Maybe they shouldn’t. Perhaps this should be a Fawlty Towers moment – quit whilst ahead?

Transport and Nottingham – or are we….

My last blog was all that was positive about Nottingham and our improving transport system. Then the Government go and spoil to party.


The 2013 five-year plan to electrify the line from London to Sheffield was to cost £500m and help break the North-South divide. The Northern Powerhouse was alive and kicking.

The blurb on the Network Rail website still says,

“By 2020 the Midland main line will be electrified and rail bottlenecks removed, improving capacity.

The comprehensive programme of works includes realigning and replacing tracks, remodelling stations, reconstructing bridges, lengthening platforms and improving signalling.

Passengers can look forward to faster, smoother, more comfortable, journeys on a new fleet of trains. People living near the railway will experience a cleaner, quieter railway.

A Midland main line railway fit for the future will reduce overcrowding and meet growing demand for rail travel.”

But the train has come off the track. De-railed.

The whole scheme is ‘paused’. This is code, in my view, for ‘shelved’.

This is not a great news story for the East Midlands. The ink has only just dried on the Election Result – and it’s had to believe that the Tories didn’t know about the ‘costing more and taking longer‘ small issue two months ago. I suspect they did! And if so – that is shameful.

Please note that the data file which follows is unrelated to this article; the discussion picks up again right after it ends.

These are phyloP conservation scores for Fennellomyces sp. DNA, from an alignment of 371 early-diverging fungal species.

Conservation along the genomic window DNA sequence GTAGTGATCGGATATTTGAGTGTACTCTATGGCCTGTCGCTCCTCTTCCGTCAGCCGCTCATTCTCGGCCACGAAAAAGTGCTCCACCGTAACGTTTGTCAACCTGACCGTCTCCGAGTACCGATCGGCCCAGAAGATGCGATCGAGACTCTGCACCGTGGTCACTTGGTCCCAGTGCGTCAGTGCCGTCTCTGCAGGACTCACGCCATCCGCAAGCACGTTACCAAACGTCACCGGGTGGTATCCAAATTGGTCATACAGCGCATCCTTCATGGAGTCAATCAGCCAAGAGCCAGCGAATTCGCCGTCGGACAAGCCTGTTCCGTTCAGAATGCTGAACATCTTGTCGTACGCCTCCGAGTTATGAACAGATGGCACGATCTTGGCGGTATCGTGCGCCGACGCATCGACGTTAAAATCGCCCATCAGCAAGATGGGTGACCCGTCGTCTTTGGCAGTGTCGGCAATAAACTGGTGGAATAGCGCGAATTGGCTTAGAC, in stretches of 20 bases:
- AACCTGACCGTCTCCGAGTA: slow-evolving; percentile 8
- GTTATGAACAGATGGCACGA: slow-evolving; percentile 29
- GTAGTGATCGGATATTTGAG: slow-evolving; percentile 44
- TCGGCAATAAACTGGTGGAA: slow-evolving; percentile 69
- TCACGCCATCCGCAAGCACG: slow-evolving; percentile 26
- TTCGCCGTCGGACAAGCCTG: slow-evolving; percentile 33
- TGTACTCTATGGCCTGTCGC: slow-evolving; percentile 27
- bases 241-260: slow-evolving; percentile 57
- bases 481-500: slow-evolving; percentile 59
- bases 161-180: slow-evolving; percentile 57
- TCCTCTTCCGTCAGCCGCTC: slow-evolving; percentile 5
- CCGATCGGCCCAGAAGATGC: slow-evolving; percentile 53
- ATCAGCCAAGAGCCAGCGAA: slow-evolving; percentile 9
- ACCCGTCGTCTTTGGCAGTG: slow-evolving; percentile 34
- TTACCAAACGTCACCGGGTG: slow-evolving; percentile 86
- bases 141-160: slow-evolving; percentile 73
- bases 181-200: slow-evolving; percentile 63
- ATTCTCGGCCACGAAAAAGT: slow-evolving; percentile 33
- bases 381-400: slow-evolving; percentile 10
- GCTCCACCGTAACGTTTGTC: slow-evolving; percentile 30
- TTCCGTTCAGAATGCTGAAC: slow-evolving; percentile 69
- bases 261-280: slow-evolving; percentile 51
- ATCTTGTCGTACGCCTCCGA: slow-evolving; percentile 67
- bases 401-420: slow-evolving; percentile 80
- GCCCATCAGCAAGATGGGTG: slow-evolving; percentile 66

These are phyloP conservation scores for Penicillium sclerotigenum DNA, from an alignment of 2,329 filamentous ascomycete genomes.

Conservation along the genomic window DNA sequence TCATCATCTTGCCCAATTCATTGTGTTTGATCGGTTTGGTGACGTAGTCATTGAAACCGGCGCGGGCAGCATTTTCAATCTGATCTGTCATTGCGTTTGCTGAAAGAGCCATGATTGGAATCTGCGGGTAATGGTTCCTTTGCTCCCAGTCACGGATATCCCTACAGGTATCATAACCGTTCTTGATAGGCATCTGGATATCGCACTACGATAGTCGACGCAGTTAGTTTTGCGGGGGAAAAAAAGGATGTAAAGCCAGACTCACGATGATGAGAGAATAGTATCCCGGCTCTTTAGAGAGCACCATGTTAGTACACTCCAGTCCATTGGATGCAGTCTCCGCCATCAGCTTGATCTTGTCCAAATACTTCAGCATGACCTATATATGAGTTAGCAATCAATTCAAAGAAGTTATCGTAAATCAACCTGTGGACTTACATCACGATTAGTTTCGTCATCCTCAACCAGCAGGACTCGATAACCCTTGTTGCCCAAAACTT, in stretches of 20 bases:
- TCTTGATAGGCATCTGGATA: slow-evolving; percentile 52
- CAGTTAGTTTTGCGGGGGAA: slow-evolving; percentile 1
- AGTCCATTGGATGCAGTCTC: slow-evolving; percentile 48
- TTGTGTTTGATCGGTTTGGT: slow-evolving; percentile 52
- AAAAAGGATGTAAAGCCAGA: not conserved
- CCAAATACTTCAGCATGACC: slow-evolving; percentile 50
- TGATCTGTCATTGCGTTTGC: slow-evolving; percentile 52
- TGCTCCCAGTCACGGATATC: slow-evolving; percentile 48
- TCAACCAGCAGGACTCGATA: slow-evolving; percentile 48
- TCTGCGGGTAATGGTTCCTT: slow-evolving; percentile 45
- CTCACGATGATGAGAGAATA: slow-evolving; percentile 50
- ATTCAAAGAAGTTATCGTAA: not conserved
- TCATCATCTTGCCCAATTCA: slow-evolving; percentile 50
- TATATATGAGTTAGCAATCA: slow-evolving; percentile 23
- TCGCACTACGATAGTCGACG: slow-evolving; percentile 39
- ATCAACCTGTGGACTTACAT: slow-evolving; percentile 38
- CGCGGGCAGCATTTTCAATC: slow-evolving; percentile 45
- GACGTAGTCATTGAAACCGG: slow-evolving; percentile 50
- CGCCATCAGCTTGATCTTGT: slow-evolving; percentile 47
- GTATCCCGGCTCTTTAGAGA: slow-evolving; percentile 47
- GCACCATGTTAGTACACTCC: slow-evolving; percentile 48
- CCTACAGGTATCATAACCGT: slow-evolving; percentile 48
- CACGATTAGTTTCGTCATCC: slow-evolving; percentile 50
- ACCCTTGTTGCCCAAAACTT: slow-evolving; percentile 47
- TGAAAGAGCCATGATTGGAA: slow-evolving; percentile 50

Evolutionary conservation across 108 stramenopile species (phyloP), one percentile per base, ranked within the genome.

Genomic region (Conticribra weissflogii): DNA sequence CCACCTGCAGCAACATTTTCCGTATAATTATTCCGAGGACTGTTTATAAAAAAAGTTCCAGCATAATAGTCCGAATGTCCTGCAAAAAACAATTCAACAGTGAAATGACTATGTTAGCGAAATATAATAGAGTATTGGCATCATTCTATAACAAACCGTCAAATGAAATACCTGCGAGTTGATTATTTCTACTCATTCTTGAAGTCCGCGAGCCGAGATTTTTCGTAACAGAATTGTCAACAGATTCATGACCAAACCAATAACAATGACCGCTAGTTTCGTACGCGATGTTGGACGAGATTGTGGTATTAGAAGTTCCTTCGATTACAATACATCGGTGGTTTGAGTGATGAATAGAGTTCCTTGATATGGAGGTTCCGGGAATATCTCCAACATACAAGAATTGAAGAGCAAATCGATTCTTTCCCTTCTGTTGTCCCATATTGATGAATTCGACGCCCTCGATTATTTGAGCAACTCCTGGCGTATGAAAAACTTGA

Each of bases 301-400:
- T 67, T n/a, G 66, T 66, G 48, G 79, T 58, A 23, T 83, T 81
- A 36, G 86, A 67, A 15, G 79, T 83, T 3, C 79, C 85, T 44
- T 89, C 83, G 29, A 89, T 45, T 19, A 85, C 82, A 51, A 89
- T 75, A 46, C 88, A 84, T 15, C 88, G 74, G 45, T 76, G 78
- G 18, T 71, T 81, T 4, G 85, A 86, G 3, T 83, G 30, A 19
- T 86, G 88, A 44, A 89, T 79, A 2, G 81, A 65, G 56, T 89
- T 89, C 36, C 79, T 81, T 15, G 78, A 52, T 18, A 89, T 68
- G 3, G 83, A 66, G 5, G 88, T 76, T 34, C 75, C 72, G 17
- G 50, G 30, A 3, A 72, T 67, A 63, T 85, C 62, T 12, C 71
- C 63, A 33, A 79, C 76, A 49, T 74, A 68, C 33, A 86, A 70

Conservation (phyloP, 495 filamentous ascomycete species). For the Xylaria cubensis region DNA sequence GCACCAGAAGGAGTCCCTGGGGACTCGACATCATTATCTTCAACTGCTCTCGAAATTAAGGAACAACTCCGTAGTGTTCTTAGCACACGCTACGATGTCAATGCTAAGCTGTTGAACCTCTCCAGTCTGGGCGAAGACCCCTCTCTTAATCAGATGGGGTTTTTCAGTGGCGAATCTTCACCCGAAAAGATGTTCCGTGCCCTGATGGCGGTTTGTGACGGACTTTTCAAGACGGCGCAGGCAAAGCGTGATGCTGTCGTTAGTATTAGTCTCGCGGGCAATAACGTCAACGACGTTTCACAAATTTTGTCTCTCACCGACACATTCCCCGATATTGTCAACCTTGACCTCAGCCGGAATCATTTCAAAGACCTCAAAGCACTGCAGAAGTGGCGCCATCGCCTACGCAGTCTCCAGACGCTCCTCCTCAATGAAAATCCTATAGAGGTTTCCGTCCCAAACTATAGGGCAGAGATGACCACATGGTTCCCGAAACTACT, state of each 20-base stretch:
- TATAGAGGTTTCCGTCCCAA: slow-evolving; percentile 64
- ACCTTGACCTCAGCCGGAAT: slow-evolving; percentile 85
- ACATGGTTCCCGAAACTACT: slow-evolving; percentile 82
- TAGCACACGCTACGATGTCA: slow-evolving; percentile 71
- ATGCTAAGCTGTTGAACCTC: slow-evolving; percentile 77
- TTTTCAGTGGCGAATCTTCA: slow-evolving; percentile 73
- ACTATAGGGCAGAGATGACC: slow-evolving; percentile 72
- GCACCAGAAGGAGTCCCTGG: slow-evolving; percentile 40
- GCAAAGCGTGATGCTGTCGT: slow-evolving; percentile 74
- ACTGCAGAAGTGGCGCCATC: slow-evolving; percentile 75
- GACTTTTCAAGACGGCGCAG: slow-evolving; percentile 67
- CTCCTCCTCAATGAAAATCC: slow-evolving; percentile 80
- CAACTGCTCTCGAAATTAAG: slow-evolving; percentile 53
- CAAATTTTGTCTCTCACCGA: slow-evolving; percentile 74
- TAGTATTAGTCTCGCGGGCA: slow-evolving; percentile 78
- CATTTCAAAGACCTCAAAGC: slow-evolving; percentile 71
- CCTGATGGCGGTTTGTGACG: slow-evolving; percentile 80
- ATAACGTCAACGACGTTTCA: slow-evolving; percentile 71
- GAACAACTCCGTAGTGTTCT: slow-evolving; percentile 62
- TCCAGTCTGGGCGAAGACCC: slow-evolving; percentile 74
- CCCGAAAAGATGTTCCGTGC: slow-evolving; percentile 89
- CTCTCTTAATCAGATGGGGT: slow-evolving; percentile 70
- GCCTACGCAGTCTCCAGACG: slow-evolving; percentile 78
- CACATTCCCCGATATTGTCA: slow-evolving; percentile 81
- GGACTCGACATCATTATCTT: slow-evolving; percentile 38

Transport and Nottingham – we are getting there…

It’s been a long time coming (and we still have some projects underway) but it looks like Nottingham has two projects coming to fruition imminently.


The first is the A453 – which I drove down in the week. The Clifton end was open and I was told that the rest is due to open any day – by the time you read this it may be finished. This £150m project is three months ahead of programme. I was pleased to see the average speed cameras were down!

This road really does have the potential to significantly improve the connection to the South.

What a pity that the project managers on the A453 weren’t involved in the tram scheme. We have no date for an opening and it is six months behind plan. But the 20,000 testing hours are being chipped away at. We are seeing more trams outside my office at NG2 Business Park. Hopefully the tram will be fully open very soon.

This leaves the ring road improvements which are progressing in stages – widening lanes to relieve the traffic around the city. This is still a bit of a mess – but hopefully the work will be complete by the time summer is out.

Transport is incredibly important to the City and these projects have the potential to add to the economic prosperity of this fair city.

Business and Education

Yesterday I chaired a meeting at the St James’ Hotel in Nottingham. It was arranged by the Nottingham Post and was intended to stimulate a debate around employability and whether schools, colleges and Universities are providing business with the employees they need.


This was second (very) early start for this type of event – which followed on for a similar event back in January. But this time the focus was different.